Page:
DURHAM, N.C. — There was a different look to this year’s NBA Draft, a green tinge growing more pervasive with each passing season. In fact, the effect has become so pronounced, momentum is finally growing to reverse the trend.
To be clear, when we say green we refer primarily to inexperienced first-rounders. Ten of the top 11 picks were college freshmen in 2017. The first upperclassman chosen was North Carolina’s Justin Jackson midway through the opening round. Last year’s draft had 10 freshmen among the top 30, and that had been a record.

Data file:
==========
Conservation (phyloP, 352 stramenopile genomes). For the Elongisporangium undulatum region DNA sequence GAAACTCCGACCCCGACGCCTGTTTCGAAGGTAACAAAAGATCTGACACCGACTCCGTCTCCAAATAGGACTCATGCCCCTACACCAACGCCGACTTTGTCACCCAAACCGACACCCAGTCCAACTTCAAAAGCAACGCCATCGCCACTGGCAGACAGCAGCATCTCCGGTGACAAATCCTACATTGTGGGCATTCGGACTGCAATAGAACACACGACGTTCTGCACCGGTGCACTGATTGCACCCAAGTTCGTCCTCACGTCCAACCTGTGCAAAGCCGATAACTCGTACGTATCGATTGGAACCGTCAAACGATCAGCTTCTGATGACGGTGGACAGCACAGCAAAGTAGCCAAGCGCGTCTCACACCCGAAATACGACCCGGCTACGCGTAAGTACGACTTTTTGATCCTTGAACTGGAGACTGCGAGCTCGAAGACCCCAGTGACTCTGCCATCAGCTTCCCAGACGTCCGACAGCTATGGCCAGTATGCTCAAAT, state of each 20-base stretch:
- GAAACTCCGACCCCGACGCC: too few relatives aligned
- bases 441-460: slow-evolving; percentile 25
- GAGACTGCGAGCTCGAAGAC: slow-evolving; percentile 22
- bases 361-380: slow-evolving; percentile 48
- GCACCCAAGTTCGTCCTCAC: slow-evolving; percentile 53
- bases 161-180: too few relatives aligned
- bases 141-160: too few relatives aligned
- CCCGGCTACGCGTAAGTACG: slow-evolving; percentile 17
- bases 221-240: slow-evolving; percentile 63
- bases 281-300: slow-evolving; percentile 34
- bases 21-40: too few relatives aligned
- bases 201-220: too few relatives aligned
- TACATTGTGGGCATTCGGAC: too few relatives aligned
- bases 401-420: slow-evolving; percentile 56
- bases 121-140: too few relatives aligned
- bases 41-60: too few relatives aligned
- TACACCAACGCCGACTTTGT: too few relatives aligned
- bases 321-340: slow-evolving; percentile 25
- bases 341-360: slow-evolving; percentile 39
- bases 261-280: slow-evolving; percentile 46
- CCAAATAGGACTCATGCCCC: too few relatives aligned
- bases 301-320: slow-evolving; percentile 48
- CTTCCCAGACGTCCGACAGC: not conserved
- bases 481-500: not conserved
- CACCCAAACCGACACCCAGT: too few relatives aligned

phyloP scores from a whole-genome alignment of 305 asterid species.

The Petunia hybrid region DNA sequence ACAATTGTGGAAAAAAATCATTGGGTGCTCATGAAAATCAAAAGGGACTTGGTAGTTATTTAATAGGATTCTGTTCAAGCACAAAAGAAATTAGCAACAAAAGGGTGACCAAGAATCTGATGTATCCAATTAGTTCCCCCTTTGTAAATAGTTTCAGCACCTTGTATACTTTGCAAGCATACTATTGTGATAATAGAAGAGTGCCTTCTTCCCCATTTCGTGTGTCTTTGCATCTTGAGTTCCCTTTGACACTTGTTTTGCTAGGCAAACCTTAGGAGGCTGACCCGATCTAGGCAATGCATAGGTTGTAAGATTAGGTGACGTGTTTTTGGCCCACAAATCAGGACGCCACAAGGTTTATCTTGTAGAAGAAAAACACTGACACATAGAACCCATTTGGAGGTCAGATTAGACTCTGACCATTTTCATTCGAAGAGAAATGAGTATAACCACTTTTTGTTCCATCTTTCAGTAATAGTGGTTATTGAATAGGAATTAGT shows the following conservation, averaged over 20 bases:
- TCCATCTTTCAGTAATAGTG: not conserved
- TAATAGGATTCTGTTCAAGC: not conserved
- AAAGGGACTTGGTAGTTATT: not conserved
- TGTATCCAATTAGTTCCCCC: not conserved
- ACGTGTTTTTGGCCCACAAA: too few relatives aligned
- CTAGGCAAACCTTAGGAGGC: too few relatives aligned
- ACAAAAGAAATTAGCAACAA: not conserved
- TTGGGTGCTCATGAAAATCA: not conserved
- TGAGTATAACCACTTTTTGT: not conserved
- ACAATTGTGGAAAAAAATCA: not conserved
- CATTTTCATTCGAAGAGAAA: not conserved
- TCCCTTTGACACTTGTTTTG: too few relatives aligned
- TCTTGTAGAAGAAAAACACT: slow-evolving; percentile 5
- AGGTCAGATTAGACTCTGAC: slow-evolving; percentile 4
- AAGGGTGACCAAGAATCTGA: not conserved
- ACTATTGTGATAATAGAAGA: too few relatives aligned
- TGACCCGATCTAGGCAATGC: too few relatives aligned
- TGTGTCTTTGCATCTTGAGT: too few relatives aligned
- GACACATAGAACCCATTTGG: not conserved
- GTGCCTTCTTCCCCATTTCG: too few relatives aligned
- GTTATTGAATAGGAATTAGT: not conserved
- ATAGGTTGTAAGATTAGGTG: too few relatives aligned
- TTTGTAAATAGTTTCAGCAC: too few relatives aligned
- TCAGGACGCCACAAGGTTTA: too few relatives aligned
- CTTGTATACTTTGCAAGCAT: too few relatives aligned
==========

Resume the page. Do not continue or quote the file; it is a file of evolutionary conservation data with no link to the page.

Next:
The 16 one-and-done talents taken in this year’s first round were a major story, an overwhelming trend that did not elude the notice of researchers at ESPN. They kept feeding host Rece Davis periodic updates on minor historic markers as they whizzed past. “You’ve never seen this before — five freshmen to start an NBA Draft,” Davis intoned, only to announce a superseding breakthrough moments later.
Add eight sophomores, starting with Duke’s Luke Kennard at No.12 to Detroit, and an amazing 80 percent of the first-rounders were underclassmen.
“The NBA Draft was once about performance,” observes Chris Ekstrand, a Chapel Hill-based NBA consultant with 27 years of draft experience.

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